Semana Santa, Easter week is the most important week in the Catholic calendar more so than Christmas. In Spain with a predominant Catholic population the celebration in religious terms takes to the streets in the form of processions.
There are many famous processions throughout Spain, but there are always four which almost any Spanish person will name when asked and they are Valladolid, Zamora, Málaga and Seville.
Each of these famous cities have their own particular way of celebrating Easter, but for simple climatic reasons the processions in Andalucía have a more numerous following in both people within the procession and those watching on.
Viewing a procession for the first time, whether you are Catholic or not, is an experience that you will never forget. I recall seeing my first procession in 1995 in Valladolid and there the processions are carried out in a more sober fashion and people watch on in almost complete silence. Andalucía on the other hand is completely different with more bands leading the processions and the spectators applauding and screaming out compliments as a throne passes.
Seville is known as the oven of Spain but it is during Easter week it transforms itself into something special that the words that I am about to write below will never do justice. The phrase “you have to be there to understand” is the perfect explanation for Seville in Semana Santa.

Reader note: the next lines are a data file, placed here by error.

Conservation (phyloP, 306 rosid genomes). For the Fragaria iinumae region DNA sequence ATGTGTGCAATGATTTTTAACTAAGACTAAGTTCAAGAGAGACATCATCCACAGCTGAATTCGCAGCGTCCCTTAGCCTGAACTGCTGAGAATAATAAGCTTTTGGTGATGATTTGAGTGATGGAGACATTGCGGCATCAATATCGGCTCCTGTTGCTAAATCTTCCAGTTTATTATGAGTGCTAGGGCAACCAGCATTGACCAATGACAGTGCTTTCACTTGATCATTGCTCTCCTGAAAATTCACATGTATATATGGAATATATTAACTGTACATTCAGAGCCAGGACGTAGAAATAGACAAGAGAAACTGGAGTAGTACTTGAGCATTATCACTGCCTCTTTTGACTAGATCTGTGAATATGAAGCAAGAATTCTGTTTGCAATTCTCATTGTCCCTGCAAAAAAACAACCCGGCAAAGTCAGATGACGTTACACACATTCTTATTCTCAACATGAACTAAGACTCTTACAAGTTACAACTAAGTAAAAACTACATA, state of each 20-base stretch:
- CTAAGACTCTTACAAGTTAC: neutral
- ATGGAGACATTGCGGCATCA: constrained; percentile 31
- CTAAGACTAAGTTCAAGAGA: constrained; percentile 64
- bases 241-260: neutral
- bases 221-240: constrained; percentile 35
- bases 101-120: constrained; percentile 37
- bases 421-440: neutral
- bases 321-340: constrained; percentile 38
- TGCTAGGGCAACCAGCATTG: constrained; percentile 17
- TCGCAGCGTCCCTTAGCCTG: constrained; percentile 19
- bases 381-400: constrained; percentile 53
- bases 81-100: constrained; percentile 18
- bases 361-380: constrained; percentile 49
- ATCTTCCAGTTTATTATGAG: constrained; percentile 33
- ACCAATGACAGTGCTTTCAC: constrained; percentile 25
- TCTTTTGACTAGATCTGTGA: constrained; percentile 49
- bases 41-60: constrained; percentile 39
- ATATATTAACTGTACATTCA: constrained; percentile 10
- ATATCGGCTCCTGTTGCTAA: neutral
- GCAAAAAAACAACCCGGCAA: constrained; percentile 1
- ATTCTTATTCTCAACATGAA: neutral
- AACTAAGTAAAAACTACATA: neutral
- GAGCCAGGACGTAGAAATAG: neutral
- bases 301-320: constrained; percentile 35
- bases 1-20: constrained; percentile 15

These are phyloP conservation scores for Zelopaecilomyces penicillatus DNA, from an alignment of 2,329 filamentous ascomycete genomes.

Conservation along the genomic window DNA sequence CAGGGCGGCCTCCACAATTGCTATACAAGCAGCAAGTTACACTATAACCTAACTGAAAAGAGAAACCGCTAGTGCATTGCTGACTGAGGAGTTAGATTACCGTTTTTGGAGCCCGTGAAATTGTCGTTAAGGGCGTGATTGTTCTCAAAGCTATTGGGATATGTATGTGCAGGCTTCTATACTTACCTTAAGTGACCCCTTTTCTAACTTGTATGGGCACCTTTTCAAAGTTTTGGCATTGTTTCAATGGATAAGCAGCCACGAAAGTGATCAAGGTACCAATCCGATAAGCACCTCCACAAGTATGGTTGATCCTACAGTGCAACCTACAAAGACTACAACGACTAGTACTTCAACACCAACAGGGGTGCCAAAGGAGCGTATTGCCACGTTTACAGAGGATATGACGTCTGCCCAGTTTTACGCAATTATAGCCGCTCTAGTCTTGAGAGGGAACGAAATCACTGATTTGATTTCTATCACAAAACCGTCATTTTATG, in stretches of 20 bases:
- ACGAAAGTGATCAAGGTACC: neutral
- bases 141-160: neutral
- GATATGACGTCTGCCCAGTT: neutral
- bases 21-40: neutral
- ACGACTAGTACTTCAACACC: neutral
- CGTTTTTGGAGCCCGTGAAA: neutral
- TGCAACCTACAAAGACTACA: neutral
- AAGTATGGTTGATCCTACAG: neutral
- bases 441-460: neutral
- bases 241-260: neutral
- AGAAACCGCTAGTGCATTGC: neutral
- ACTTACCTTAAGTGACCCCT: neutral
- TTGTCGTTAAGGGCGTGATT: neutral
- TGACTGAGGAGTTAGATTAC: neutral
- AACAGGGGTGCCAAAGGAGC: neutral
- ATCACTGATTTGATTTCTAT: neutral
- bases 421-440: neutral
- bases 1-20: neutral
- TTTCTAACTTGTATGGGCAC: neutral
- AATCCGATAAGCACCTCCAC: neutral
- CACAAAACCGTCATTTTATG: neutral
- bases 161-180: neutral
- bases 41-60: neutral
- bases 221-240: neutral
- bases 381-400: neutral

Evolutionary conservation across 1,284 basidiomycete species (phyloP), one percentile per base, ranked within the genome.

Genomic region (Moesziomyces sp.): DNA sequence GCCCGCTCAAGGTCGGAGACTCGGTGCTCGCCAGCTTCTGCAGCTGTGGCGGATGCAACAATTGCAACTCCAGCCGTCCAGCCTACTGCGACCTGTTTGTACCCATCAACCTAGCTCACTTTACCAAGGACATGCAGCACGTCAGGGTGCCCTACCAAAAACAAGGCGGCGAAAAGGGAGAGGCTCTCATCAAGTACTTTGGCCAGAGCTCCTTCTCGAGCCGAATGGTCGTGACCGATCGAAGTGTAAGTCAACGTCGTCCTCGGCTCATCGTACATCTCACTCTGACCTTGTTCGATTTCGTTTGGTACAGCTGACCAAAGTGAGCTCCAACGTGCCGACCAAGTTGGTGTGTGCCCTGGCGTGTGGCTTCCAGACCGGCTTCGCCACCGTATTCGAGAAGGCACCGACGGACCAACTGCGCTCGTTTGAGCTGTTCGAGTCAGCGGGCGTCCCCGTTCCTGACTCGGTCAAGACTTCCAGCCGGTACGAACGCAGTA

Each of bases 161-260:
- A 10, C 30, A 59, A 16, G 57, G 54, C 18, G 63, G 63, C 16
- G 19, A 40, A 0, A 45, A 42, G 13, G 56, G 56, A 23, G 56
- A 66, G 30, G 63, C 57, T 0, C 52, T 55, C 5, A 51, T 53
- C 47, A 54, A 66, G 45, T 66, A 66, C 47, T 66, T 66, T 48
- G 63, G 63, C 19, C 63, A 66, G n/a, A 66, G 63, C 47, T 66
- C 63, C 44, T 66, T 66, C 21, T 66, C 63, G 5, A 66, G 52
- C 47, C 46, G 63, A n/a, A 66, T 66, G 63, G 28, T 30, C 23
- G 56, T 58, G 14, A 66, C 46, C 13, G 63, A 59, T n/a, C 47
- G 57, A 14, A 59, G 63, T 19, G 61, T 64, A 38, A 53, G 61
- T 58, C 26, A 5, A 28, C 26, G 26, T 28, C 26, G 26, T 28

The sound of thousands of people moving in unison, the flickering light given off by hundreds of candles carefully placed around a religious image, the strong waft of incense which seems to penetrate your nostrils coupled with the sweet smell of candle wax and thousands of flowers, the lift of hundreds of kilos in weight in one clean movement by the costaleros, the shear skill of manoeuvring these immense thrones ,with their invaluable works of art, through the narrow streets of Seville and the solitary sound of a flamenco singer who perched on a balcony sings a Saeta to the passing procession as if their very life depended on it. An experience to be lived and not read about!
No sooner has Christmas finished and the Hermandades / Cofradías are practicing for the processions for Semana Santa, Easter week which in 2013 is from Palm Sunday March 24 to Easter/ Resurrection Sunday March 31.
First of all, I would like to introduce some of the words that are part and parcel of Semana Santa.
Cofradías / Hermandades: These are religious brotherhoods to which each person in the procession belongs and each brotherhood has their own distinctive dress or emblem.
Costalero: These are the people who carry the thrones or religious images during the procession.
Nazarenos: These are members of the brotherhoods who parade in front of the thrones normally dressed in a tunic, cape and capirote or cucchurcho
Capirote or Cucurucho: The pointed hats worn by the Nazarenos which cover the face with only two holes for the eyes. The shape is very much like a dunce’s cap and the expression “ser tonto de capirote” an utter fool is also used in Spanish.
Saeta: a religious song which originates from when nuns in convents in 16th Century sung to the passing processions, but in late 1800’s was adapted by flamenco singers to the form in which it exists today.
The processions only take place if there is no rain, as the works of art that are carried by the costaleros are invaluable. Should it start to rain while a procession is in progress, the works of art take refuge in the nearest church. Luckily the weather in the South of Spain is normally good, but when it does rain it is not uncommon to see grown men weep in frustration as their brotherhood is denied the chance to carry their thrones to the city of Seville.